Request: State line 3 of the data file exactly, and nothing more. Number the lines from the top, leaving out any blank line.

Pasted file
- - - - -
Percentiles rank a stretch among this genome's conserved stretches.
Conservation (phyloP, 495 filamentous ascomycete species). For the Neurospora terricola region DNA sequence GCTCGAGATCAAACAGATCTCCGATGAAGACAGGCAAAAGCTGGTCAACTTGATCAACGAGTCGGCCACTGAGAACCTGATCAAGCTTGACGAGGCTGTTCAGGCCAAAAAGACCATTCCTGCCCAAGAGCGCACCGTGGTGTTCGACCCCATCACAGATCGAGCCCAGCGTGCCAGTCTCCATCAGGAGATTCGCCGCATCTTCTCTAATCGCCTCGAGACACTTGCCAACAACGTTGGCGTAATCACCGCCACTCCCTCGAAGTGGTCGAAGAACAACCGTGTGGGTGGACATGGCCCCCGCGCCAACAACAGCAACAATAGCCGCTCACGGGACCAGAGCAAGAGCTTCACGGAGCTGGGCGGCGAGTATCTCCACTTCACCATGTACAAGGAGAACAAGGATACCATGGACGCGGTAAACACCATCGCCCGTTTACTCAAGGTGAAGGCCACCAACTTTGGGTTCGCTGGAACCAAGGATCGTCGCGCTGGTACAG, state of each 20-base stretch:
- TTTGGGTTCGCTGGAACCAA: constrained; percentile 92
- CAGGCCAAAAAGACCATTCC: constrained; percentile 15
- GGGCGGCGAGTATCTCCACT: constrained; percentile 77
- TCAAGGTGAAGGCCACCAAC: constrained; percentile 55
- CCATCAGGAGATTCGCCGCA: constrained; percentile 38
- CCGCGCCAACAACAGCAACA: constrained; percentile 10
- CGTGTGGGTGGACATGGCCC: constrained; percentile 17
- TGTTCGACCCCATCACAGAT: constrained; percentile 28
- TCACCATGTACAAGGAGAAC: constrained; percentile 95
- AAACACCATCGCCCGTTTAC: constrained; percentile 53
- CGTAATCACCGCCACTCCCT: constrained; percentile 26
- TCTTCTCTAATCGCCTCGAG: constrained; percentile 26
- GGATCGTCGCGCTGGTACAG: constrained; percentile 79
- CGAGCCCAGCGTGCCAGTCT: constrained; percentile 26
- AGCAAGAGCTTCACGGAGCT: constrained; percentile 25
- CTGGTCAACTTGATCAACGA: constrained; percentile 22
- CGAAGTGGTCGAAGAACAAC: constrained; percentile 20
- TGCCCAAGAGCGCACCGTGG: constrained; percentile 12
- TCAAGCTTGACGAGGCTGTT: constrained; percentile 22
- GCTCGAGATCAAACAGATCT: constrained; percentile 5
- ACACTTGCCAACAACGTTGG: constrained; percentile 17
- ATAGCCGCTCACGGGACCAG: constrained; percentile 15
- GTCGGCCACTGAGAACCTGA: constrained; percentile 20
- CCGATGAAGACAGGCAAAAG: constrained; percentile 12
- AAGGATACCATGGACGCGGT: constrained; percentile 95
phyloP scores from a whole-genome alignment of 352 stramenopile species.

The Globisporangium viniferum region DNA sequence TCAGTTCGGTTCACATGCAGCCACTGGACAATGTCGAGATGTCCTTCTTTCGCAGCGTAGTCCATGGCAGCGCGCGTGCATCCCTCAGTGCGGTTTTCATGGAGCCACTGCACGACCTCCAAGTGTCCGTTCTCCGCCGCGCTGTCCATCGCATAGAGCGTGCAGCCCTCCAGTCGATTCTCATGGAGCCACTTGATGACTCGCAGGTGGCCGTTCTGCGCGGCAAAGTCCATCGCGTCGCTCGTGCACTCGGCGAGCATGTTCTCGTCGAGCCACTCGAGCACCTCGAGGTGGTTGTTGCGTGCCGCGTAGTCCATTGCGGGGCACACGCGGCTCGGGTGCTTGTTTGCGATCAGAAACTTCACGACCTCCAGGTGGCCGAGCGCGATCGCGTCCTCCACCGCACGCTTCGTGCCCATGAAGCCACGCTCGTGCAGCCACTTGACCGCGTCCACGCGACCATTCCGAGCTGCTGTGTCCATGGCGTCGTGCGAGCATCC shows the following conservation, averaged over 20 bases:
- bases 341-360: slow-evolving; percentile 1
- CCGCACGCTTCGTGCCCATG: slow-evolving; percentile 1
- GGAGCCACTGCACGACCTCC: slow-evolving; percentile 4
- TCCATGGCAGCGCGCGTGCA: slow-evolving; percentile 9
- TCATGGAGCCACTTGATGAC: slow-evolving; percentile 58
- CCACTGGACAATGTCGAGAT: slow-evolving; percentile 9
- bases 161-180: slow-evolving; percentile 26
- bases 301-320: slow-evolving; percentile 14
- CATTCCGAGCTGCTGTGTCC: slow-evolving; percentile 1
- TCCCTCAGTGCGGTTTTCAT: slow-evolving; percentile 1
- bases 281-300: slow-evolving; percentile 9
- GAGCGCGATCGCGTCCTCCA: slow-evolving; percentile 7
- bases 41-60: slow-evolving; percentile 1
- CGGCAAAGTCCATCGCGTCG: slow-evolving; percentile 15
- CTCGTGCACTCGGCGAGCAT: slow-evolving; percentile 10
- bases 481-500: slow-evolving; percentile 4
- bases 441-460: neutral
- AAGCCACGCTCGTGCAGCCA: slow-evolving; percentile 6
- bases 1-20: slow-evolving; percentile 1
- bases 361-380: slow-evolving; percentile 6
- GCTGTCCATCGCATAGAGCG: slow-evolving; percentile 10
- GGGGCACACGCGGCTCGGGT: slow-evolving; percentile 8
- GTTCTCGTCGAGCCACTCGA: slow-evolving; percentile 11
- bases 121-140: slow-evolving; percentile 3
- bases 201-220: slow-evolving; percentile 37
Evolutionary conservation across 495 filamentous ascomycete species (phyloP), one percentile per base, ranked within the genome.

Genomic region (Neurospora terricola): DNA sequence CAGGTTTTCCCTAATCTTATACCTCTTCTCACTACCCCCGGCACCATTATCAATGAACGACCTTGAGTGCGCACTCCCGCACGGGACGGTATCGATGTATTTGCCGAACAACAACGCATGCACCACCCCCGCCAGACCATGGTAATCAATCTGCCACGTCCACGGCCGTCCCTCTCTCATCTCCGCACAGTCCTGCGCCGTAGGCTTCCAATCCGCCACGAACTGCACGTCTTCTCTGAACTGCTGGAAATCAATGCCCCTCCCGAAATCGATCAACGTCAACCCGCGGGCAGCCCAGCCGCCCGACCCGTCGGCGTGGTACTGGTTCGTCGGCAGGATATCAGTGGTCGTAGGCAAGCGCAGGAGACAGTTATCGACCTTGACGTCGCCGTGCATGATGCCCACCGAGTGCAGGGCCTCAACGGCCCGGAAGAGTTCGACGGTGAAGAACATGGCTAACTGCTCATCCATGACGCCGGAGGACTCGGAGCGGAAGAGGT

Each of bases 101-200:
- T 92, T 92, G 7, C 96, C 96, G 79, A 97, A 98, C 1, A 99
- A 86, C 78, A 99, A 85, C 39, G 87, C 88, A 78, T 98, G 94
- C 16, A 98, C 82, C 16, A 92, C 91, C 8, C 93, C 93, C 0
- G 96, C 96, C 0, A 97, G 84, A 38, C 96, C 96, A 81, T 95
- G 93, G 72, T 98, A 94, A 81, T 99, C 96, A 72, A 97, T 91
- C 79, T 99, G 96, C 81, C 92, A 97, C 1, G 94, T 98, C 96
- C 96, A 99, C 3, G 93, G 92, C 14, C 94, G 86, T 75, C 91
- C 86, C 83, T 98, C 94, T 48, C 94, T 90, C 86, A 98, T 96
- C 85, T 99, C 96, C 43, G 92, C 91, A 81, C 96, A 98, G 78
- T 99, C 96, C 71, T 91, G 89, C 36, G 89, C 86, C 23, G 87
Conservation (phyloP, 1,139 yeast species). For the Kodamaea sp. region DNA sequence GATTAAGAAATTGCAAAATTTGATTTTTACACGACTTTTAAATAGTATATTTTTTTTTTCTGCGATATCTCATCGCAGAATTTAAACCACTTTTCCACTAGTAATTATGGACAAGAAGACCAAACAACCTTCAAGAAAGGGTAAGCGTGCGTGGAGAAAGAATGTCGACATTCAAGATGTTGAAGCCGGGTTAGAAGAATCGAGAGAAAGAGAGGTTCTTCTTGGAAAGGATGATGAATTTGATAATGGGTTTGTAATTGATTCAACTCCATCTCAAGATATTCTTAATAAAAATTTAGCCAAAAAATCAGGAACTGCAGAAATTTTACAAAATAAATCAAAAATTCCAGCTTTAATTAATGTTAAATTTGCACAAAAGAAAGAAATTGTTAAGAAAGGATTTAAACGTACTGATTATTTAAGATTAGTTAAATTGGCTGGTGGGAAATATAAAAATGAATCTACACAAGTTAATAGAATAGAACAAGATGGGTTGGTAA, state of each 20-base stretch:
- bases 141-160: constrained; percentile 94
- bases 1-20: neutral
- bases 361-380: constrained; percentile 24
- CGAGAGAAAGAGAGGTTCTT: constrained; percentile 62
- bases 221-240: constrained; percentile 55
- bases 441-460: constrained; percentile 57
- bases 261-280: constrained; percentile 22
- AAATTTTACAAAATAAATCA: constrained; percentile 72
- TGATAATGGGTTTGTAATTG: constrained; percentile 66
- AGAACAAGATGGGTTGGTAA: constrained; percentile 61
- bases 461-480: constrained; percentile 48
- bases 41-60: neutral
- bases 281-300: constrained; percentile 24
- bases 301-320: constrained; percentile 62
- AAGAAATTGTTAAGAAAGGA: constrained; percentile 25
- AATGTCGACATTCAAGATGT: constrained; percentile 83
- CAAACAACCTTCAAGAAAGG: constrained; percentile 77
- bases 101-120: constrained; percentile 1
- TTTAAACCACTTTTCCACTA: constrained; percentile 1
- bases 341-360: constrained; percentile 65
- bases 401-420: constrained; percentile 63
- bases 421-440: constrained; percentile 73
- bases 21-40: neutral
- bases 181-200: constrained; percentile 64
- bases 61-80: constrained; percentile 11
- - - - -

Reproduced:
- TTTGGGTTCGCTGGAACCAA: constrained; percentile 92